Regulatory vigilance for neo-banks
Does the OCC intend to grant fintech-driven neo-banks special regulatory forbearance?
Suspend reality for a moment and imagine that your community bank was losing $645,000 PER DAY. Further, imagine that your community bank had lost more money in its first six months of operation than it has in remaining capital. Would you expect your regulator to give you a special pass?
Of course, this is not your bank, nor is it your reality. But this does appear to be the reality for a “neo-bank” called Varo Bank. In the second quarter of this year, Varo raised $62 million while losing $104 million. Don’t take my word for it, look at Varo’s filings.
When Varo’s charter was announced last year, the OCC stated: “National bank charters inspire confidence because they are accompanied by value-added supervision and access to world-class experts. A national bank charter is both a privilege, which Varo has earned, and a responsibility, which it has embraced.”
To my knowledge, Varo’s troubles have not received regulatory scrutiny even as they bleed cash and put consumers at potential risk. Have they already been released from their embrace of responsibility? A bottomless pit of VC funding may exist for them, but this certainly does not inspire confidence. Is their accumulating list of financial backers and ongoing business model being reviewed?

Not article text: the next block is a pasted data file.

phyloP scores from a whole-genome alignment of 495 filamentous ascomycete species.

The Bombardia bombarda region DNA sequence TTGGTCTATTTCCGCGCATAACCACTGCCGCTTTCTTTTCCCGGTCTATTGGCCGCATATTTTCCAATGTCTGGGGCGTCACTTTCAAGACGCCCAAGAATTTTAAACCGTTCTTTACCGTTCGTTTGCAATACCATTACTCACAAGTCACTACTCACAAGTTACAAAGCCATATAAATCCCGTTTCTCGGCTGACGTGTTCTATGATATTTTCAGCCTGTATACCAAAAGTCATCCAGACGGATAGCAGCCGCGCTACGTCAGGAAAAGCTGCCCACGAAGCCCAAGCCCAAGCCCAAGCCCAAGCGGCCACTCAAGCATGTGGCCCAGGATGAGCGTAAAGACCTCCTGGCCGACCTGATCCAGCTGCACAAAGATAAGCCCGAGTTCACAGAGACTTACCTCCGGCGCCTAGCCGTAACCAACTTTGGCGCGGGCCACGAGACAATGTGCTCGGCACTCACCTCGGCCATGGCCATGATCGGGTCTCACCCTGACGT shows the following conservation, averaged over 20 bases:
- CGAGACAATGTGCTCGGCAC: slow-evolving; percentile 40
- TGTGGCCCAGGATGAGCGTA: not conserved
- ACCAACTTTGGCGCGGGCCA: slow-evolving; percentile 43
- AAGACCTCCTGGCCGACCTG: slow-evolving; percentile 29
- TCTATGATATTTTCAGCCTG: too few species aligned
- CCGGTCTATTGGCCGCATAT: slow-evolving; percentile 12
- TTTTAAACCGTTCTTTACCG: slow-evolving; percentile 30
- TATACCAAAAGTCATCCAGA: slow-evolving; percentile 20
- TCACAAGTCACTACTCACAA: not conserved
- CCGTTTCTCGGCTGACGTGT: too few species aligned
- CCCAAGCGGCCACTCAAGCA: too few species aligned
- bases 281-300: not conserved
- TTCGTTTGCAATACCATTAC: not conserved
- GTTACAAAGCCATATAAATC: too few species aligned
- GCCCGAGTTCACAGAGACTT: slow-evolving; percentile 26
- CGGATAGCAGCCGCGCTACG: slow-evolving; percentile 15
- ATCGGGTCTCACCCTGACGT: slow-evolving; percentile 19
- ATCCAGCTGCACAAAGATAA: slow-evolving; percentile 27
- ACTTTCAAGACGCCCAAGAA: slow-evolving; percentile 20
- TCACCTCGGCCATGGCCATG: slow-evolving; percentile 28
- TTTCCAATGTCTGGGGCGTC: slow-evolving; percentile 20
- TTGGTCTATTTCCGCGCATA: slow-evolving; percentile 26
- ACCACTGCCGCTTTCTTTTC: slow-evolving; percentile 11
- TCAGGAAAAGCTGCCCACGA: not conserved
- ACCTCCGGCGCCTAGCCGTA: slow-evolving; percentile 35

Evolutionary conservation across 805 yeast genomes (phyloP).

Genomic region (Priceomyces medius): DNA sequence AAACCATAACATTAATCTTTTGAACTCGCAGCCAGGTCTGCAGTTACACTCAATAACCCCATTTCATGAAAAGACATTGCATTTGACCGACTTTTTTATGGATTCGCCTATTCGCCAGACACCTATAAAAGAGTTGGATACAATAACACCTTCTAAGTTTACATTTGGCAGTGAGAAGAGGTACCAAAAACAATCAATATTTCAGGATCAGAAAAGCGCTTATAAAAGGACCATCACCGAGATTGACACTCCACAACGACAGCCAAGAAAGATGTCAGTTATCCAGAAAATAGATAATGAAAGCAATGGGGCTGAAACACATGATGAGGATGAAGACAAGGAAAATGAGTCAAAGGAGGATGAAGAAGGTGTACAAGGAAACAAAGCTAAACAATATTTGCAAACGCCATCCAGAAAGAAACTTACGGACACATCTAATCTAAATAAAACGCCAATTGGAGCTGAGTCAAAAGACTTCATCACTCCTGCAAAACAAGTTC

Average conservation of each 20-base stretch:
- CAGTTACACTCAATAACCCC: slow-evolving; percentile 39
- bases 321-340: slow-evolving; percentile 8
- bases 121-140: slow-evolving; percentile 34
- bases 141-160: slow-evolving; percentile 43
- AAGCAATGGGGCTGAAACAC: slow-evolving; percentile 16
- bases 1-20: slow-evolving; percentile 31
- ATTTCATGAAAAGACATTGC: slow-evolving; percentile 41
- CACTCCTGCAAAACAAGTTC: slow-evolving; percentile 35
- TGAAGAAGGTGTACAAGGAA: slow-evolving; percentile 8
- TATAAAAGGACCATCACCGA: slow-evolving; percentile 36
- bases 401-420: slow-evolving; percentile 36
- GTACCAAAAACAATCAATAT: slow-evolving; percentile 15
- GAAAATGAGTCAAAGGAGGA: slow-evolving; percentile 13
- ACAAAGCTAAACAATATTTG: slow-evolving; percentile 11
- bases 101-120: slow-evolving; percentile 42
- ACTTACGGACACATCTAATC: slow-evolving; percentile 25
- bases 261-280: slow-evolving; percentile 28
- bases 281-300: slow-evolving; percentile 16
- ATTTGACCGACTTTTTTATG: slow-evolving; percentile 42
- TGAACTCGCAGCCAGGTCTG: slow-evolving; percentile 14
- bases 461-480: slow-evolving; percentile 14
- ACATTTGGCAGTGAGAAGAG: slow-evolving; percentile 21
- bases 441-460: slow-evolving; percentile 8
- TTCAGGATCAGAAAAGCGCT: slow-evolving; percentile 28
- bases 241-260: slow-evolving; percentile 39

Moreover, does the OCC intend to grant fintech-driven neo-banks special regulatory forbearance that it does not give to traditional community banks? If so, this would certainly add more dirt on an unlevel playing field.
Testifying before Congress in August, Acting Comptroller of the Currency Michael Hsu warned banks to be “especially vigilant” in this challenging environment. The same could be said when it comes to the OCC’s approach to fintechs seeking a coveted Federal charter in uncertain times.
To be in banking, fintechs and neo-banks must clearly understand from Federal regulators that they will be regulated on equal terms with other banks.
In the future of banking, innovation and convenience cannot come at the price of safety and soundness. TBA strongly supports fintech innovation partnerships that bolster community banks. But we will oppose fintechs and neo-banks that are granted special regulatory privileges putting them at competitive advantage over traditional community banks.
Federal regulators say they are watching banks closely. They are not the only ones that will be paying close attention.
Note: This commentary is the second in a series asking critical questions about the regulation of fintech and neo-banks.